Parkinson's disease (PD) is an increasingly prevalent progressive neurodegenerative disorder that leads to disabling motor, speech, and cognitive symptoms that reduce quality of life for patients and their families. As the prevalence of PD increases, so too does the use of deep brain stimulation (DBS) as a surgical treatment option when medications fail to control motor fluctuations or side effects from medications limit their efficacy. As many as 15% of the more than 1 million American PD patients are felt to be candidates for DBS. The subthalamic nucleus (STN) is the most common target utilized for DBS and limb motor outcomes after STN-DBS show reliable and consistent improvement in properly selected patients. On the other hand speech motor outcomes after STN-DBS are unpredictable and more patients experience deterioration of speech than those that notice improved speech. An estimated 40% of STN-DBS patients notice worsened speech and with declines significant enough to reduce quality of life. Furthermore, few effective treatments exist to provide sustained improvement in speech performance for those with impaired speech. In order to optimize and develop better treatments for those living with PD, it is necessary to better understand the role of STN in speech as contemporary mechanistic models of human speech production omit STN. Here we study 80 PD patients undergoing bilateral STN-DBS along with 40 non-surgical PD control subjects to address existing critical knowledge gaps. We will document speech performance of both groups through functional communication ability (i.e. objective measures of intelligibility and a validated survey tool for quantifying communication participation) and instrumental speech (i.e. acoustic) measures pre-surgery, 6- and 12-months post-surgery with all subjects off PD medications and with the STN-DBS subjects evaluated with stimulation ON & OFF at both post-operative timepoints. Direct neuronal recordings will be obtained during DBS implantation surgery during both speech and limb motor tasks to define speech-specific STN neurophysiology. In addition, we will perform regression analyses using baseline patient factors and intraoperative physiology findings to identify factors leading to the speech outcomes we will document, and test the feasibility of low frequency DBS in reversing DBS- induced speech declines. To our knowledge, this data will be the first of its kind to evaluate patients before, during, and after surgery with the goals of both directly defining the role of STN in speech and predicting speech outcome after STN-DBS. Such knowledge will provide mechanistic insights that cannot be obtained using other techniques and will guide development of new treatments of impaired speech in PD.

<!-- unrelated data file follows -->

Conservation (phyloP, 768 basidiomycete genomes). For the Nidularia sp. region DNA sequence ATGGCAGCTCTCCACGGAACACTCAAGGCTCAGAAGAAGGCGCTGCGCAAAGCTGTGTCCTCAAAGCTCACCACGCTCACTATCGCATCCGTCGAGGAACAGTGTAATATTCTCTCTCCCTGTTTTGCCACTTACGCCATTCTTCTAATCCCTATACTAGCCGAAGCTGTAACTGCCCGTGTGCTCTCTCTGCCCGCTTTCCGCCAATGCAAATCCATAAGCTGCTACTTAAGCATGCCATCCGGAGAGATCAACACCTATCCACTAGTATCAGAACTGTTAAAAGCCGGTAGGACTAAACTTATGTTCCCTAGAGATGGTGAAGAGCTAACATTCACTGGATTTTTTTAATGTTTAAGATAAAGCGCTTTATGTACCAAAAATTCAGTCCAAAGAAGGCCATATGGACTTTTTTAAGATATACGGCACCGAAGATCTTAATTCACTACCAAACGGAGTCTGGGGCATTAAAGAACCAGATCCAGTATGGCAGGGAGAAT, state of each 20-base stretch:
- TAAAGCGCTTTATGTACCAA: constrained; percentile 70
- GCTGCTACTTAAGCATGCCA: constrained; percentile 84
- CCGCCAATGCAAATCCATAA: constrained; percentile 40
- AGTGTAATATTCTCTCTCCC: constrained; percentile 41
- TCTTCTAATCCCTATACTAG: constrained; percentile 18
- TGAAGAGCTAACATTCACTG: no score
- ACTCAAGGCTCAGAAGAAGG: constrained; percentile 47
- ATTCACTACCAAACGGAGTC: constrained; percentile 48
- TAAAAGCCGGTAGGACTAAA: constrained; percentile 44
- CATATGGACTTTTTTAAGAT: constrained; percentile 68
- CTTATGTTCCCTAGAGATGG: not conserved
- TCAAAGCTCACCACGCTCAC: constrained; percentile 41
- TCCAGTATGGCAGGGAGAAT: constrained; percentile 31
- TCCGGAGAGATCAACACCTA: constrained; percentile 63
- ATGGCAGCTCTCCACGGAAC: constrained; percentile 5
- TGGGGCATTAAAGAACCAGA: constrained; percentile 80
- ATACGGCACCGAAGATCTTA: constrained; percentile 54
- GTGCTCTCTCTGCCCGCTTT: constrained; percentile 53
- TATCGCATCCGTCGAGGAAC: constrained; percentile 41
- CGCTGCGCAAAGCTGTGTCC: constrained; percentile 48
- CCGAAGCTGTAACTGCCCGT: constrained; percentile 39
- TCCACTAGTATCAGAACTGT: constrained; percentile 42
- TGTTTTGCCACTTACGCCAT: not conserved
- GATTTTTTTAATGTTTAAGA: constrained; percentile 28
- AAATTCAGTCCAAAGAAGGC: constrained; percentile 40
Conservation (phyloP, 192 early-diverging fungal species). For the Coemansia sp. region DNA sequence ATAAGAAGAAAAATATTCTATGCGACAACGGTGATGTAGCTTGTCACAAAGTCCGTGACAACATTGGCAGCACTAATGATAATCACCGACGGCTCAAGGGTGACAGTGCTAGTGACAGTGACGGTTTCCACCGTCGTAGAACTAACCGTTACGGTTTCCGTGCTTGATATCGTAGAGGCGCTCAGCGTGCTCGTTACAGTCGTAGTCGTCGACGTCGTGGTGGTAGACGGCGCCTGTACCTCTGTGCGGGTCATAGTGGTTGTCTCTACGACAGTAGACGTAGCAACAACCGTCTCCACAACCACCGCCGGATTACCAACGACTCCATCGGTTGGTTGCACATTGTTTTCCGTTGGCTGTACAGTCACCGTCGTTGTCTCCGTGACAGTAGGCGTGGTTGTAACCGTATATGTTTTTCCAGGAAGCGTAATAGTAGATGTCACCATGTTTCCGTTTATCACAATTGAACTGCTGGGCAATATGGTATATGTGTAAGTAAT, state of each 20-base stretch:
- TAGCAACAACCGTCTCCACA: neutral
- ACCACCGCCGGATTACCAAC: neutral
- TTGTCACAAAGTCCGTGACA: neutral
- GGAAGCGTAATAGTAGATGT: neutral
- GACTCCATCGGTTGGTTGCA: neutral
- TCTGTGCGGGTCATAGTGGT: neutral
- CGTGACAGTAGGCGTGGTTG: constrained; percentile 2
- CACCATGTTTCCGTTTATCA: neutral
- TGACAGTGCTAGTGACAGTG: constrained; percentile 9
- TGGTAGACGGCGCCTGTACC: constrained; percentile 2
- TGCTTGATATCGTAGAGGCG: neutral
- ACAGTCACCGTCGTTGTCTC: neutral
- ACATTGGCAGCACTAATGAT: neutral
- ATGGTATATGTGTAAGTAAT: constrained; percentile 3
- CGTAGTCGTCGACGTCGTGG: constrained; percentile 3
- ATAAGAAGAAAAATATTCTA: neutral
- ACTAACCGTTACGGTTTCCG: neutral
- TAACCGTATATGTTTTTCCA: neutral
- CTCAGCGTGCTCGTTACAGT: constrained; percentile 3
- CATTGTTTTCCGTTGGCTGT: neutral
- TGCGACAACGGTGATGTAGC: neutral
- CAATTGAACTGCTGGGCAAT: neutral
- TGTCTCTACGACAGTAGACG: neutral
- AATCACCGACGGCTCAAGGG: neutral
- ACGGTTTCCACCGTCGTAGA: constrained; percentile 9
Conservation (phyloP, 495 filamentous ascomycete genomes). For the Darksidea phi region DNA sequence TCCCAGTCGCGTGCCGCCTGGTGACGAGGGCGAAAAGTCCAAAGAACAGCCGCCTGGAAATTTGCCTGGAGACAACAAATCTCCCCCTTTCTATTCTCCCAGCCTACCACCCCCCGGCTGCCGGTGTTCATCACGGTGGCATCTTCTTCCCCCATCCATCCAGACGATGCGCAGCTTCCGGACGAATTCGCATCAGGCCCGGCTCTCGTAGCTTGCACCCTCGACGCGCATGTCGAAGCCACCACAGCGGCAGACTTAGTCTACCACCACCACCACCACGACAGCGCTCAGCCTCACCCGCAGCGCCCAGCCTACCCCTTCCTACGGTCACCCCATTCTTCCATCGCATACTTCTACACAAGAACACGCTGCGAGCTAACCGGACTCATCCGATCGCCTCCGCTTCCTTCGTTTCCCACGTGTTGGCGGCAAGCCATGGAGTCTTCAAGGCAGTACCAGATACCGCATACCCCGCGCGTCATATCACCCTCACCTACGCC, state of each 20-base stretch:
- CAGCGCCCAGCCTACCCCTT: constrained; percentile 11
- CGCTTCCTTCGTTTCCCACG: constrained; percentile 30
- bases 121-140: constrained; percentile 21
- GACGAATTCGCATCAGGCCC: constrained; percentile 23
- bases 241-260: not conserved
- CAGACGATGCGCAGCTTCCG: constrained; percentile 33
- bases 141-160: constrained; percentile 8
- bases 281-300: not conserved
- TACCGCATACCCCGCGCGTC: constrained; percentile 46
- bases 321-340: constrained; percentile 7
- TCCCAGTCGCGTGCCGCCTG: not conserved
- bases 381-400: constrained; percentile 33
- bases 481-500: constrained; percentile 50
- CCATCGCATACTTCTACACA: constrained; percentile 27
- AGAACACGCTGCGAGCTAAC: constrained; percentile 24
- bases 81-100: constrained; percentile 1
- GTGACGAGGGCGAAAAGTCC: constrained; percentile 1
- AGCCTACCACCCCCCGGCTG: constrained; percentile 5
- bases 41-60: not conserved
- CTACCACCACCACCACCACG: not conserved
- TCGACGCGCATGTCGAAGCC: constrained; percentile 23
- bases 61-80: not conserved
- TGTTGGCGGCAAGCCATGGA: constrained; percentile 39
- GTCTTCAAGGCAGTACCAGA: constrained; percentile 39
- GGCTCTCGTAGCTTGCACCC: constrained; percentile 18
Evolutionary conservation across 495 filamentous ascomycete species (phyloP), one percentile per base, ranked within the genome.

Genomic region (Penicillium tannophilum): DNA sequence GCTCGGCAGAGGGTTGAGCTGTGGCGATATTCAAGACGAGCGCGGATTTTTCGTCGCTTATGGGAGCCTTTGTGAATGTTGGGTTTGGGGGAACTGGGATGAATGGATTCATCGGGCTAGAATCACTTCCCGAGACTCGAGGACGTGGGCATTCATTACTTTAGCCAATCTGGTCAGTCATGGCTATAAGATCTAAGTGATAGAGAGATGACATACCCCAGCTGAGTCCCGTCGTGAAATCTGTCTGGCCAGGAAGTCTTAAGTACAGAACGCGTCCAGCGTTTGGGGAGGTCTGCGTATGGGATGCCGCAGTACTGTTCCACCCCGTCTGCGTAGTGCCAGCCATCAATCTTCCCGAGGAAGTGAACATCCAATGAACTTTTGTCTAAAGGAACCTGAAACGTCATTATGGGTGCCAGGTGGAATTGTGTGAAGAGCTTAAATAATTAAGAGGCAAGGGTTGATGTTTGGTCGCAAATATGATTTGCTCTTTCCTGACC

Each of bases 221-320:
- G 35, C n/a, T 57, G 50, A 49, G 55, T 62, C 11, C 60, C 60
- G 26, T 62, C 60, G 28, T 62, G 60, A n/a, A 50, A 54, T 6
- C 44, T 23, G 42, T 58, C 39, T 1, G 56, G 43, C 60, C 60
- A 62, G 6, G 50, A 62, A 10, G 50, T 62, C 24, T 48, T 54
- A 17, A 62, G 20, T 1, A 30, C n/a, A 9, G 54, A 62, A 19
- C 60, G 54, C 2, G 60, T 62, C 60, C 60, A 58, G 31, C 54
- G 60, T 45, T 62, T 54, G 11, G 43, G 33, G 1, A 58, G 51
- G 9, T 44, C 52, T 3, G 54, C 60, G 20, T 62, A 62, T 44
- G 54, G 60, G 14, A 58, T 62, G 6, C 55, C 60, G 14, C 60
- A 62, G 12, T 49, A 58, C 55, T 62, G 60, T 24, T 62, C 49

Parkinson's disease (PD) patients treated with deep brain stimulation (DBS) of the subthalamic nucleus (STN) have unpredictable and varied speech outcomes after this treatment. Our research will prospectively document speech performance before, during and 6- and 12-months after STN-DBS in 80 surgically treated patients and compared with 40 non-surgical PD controls. This study will provide unique insights into the role of STN in speech production, document speech outcome in a comprehensive fashion, identify factors that predict functional communication ability 12 months after STN-DBS, and test the feasibility of low frequency DBS in reversing DBS-induced speech declines in order to optimize treatment strategies for those living with PD.